While some authors choose to send queries to a publisher or an agent, there is no reason to choose, send queries off to both. But, there are a few steps you need to be aware of before you actually start submitting:

1. First Impressions

Professionalism, professionalism, professionalism. Yes, be professional. As with any business correspondence, do not use colored stationary, colored text, elaborate font, scented paper or envelope, or any other unprofessional features. You get one shot at making a first impression; don’t blow it on silly additions. And, don’t try to be cute or send a gift. Again, be professional.

2. Research

So, you understand you need to appear professional, but you also need to send your query to the right recipients. You can have the most professional looking query letter, but if you send a query to a romance publisher and you have written a children’s picture book, guess what? You’ll be out of luck.

Research for publishers and agents who work within the genre you write. There are services, such as WritersMarket ( that provide information on where and how to sell your articles or manuscripts. While these services may charge for the service, it is a worthwhile investment.

There are also books that offer the same information, such as Writer’s Market, and Children’s Writers and Illustrator’s Market. If you choose this option, you will need to get the new versions each year. Agents and publishers are changing staff all the time, new companies are popping up and others are closing down, you will need up-to-date information for your query submissions.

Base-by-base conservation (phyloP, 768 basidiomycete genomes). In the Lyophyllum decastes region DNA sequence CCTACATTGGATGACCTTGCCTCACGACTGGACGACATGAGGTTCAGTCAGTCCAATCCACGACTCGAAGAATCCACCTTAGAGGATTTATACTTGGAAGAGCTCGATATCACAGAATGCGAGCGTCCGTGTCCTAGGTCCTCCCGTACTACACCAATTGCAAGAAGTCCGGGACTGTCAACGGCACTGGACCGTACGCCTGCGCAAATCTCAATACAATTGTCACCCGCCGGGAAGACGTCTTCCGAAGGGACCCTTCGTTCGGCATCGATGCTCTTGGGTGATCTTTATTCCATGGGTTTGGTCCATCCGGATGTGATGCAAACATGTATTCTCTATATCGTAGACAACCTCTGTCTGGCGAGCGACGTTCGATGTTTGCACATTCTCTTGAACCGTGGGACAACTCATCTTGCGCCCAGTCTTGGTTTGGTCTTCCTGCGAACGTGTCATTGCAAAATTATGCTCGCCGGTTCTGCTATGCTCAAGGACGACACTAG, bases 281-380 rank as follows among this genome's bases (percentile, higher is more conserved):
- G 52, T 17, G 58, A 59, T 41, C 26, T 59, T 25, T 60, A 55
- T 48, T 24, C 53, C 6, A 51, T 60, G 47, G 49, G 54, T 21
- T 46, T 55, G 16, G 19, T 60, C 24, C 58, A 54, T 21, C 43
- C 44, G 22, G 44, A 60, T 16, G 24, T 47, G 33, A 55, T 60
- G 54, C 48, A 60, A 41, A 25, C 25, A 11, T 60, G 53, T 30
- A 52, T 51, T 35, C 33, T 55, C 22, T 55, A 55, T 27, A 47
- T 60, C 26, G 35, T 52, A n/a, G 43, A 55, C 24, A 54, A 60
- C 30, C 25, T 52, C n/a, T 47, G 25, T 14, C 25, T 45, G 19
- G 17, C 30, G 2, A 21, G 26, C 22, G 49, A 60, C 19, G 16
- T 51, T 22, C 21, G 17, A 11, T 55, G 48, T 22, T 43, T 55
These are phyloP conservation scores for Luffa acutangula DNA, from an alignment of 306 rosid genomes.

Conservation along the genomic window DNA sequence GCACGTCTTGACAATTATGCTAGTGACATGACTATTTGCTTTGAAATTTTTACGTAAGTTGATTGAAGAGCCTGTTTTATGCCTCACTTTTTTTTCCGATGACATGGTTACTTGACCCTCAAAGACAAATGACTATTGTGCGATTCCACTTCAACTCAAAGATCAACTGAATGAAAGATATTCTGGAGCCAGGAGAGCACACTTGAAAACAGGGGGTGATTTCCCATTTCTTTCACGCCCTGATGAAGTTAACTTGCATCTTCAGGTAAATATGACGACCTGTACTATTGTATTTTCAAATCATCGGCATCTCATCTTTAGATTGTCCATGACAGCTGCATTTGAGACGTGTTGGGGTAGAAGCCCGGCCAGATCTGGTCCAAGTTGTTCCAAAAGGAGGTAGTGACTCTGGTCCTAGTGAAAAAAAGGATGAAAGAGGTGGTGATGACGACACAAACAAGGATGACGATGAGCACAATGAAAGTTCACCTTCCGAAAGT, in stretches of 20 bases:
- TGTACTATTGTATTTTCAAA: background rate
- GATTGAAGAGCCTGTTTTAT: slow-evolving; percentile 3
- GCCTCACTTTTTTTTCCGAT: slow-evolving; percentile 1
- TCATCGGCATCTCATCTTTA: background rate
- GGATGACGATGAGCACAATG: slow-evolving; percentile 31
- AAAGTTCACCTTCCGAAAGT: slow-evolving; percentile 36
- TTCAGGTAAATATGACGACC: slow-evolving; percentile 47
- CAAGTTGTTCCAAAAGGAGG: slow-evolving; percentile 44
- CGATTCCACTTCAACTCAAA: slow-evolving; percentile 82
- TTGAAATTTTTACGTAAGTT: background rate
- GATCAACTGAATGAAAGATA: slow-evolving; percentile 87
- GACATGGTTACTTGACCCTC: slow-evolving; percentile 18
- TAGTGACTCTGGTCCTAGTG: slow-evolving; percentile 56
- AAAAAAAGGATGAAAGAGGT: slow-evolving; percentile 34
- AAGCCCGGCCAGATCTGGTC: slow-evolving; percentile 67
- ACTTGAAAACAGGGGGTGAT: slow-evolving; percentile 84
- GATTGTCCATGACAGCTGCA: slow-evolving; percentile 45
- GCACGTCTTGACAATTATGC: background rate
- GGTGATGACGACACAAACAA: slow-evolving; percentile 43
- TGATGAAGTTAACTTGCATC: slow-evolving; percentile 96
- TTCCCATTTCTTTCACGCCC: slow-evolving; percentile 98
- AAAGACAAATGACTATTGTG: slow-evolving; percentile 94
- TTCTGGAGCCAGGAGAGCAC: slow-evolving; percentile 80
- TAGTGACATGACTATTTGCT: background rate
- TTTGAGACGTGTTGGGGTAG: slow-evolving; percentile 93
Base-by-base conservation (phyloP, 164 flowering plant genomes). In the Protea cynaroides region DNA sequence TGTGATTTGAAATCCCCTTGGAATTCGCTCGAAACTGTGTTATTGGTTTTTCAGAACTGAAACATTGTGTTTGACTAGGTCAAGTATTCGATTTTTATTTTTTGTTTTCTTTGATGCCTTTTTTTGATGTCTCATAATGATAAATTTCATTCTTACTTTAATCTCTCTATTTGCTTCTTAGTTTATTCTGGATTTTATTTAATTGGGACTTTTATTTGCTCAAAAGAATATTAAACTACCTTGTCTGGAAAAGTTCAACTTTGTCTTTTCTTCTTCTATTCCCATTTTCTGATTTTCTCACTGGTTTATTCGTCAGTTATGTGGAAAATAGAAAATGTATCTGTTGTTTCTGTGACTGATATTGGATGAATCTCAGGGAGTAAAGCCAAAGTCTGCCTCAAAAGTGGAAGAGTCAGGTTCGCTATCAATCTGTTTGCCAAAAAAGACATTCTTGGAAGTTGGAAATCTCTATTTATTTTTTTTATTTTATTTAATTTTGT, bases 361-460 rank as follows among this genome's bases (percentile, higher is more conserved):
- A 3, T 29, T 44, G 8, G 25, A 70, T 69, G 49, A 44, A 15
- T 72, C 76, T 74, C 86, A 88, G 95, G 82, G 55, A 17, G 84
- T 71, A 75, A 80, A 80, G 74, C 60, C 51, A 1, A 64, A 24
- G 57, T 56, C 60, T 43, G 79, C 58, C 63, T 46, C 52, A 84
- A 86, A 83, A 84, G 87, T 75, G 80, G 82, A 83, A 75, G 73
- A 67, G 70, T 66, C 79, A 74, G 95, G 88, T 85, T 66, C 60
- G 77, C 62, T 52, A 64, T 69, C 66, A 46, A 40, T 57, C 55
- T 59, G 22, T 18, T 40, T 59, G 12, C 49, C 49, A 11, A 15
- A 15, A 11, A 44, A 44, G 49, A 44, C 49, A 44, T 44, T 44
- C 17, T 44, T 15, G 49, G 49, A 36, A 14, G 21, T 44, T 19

3. Content

In the February 2011 issue of the Writer, agent Betsy Lerner explained, “Editors and agents alike enjoy nothing more than being startled awake by a witty or moving letter.” They want to see something special and unique; this is where your pitch comes in.

While you may have taken heed and had your manuscript critiqued and looked at by an editor, you can do the same with your query letter.

You want to give the impression that you are intelligent, so your query letter must reflect that. Get it in the best shape possible, with a great hook, and then send it off to be critiqued.

Publishers and agents receive more queries than they can comfortably handle, so don’t give them a reason to simply reject yours because of unprofessionalism. Give your query and manuscript every possible opportunity for success.

Need help with your story?

Whether you need help with ghostwriting, rewriting, or coaching, let me take a look at your children’s story. Just email at: Please put “Children’s Writing” in the Subject box. Or, give me a call at 347—834—6700.

Let’s get your idea off the launch pad or your outline into a publishable and marketable story today!

Or, if you’d rather give it a shot and do-it-yourself, check out my book, HOW TO WRITE A CHILDREN’S FICTION BOOK.


Book Marketing – The Foundation
How to Write a Story
Traditional Publishing and the Author Platform – Be Realistic